6 Lessons Learned From the Failure of my First Book
April 2020 was like smoked Nigerian party jollof rice — a month I’ll never forget. I had facilitated a class on building thought leadership as a tech lawyer, and it was a blast. Consumed in excitement, I shared feedback from the class on LinkedIn.
A few days later, I received a LinkedIn message from a startup founder. In his words, “Hi Jeremiah, I’d love you to teach my staff how to become more visible with digital marketing.”
Besides the fact that “gurus” have rendered the term “visibility” to an irritating buzzword, his topic idea just didn’t sit right with me.
And so, I said to him, “I want to talk about building brand awareness with content marketing instead.” Thankfully, he accepted. That fateful day birthed the idea of my first ebook.
I facilitated the class and converted the training material to an ebook. But only a few attendees bought it.
I announced the book publication on all platforms, thinking my inbox will get flooded with sales notifications. Unknown to me, I was in for a rude shock.
Not only did I not see any sales notification (apart from two sales made days apart from each other), the book flopped like a high school student with an F9 parallel in her WASSCE. To date, I’ve made only five sales. Sadly.
As someone who hates anything less than excellent, the book flop hit me.
For the past two months, I kept wondering, “why did the ebook flop?” “Where did I go wrong?” Like many people, I attempted to blame it on external forces while not taking responsibility for my failure.
But recent reflections taught me something: it was all me.
However, in every disappointment lies a blessing. And my first book disaster isn’t any different.
It’s a blessing to other entrepreneurs out there because, from my shared lessons, they’ll learn one or more ways how not to approach product sales.
What are the lessons learned from the failure of my first book, ‘10x Branding Formula’?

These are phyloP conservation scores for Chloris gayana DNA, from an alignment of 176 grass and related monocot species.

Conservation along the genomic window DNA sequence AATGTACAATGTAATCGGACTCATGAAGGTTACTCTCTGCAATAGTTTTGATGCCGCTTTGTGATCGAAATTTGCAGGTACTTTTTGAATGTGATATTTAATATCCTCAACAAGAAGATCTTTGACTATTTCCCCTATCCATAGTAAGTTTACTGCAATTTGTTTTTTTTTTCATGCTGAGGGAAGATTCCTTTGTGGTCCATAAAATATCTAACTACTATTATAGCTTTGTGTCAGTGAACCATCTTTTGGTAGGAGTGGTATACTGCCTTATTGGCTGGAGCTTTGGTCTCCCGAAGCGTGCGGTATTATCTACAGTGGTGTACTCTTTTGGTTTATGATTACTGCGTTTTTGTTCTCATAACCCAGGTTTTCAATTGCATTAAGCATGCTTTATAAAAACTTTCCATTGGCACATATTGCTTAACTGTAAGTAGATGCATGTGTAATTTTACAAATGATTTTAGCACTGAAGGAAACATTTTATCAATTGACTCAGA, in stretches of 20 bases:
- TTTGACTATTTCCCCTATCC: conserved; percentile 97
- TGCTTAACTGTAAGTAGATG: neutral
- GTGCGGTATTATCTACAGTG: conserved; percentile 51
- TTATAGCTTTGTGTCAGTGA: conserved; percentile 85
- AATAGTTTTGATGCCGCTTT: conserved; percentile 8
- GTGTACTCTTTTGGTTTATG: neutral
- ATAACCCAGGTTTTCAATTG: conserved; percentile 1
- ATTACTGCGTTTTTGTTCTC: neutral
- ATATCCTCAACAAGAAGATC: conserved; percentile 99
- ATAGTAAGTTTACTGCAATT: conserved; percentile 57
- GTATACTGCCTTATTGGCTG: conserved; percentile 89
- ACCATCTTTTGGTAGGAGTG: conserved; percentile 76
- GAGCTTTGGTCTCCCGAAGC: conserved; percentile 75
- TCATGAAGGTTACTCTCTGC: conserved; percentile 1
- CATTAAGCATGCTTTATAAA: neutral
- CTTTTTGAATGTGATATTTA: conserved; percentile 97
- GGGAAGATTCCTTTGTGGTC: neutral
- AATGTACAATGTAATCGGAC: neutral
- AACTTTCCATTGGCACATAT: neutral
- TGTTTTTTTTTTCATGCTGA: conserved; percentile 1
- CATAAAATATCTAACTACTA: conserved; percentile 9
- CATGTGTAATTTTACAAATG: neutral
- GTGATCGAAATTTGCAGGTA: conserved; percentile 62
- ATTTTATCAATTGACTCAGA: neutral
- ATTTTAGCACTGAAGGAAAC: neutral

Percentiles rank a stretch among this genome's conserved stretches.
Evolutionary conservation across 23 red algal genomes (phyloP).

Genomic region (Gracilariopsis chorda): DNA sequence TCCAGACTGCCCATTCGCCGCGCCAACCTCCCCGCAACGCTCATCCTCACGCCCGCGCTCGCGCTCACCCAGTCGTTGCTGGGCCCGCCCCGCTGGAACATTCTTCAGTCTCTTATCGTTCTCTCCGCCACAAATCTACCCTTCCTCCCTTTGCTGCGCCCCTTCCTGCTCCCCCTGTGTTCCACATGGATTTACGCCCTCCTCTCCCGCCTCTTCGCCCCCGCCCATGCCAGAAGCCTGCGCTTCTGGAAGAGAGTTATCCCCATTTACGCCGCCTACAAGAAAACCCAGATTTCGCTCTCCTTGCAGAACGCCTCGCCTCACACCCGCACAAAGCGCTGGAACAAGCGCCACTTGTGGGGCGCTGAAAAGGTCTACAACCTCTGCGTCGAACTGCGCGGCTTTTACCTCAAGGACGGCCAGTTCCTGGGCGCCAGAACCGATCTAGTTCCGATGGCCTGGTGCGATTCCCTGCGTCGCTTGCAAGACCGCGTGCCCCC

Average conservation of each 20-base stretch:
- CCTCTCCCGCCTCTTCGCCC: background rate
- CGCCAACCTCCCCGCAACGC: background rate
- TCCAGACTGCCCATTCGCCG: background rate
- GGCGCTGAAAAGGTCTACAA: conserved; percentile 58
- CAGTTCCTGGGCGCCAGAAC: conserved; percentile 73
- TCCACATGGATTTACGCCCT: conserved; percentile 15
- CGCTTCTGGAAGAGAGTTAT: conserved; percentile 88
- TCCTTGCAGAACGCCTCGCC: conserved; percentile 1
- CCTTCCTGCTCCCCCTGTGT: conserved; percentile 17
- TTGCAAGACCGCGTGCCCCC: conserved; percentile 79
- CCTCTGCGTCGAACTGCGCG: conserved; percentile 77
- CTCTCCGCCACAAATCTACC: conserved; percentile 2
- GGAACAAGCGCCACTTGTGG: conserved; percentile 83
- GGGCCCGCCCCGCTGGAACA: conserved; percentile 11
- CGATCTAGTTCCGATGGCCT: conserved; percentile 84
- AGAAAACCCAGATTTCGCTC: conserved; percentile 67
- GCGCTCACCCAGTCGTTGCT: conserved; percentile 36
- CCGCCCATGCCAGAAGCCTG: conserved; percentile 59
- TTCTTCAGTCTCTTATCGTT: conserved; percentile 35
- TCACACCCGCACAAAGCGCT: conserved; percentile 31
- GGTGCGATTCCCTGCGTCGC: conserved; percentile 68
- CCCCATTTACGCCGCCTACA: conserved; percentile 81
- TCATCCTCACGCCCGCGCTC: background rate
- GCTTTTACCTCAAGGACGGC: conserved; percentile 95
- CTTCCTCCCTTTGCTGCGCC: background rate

Sell because you want to, not because of what others think
I never wanted to sell ‘10x Branding Formula’.
The plan was to share a detailed material (in the form of a PDF) after the class. But while writing the material, I got a phone call from someone who convinced me to sell it at the end of the class instead.
In her words, “scratch the surface of the topic, then sell an indepth material.” The idea seemed good, and after a reasonably successful sale at the end of the class, I thought to myself, “Since XYZ person advised this and it kind of worked, why not sell to the outside world as well?”
But in the long run, I couldn’t sustain the energy. I was not enthusiastic about convincing people to buy the book because it never signified something to me in the first place.
Don’t sell simply because someone else thinks it would be a great idea.
If the product in question doesn’t appeal to you enough to make you evangelize it everywhere you go, don’t sell it.
Sell what your target market wants, not what you think they want
My existing audience comprises mostly young people who want to develop themselves, shift their mindsets, and seize new opportunities.
Although I have a segment of brand owners, I didn’t research their business needs.
I falsely assumed that they’d love my book based on what I think, not what data says.
But when I attempted to sell the book, I realized that building brand awareness wasn’t something my target market wanted. But it was too late at that point.
Before you sell a product, determine if there is a market for your products.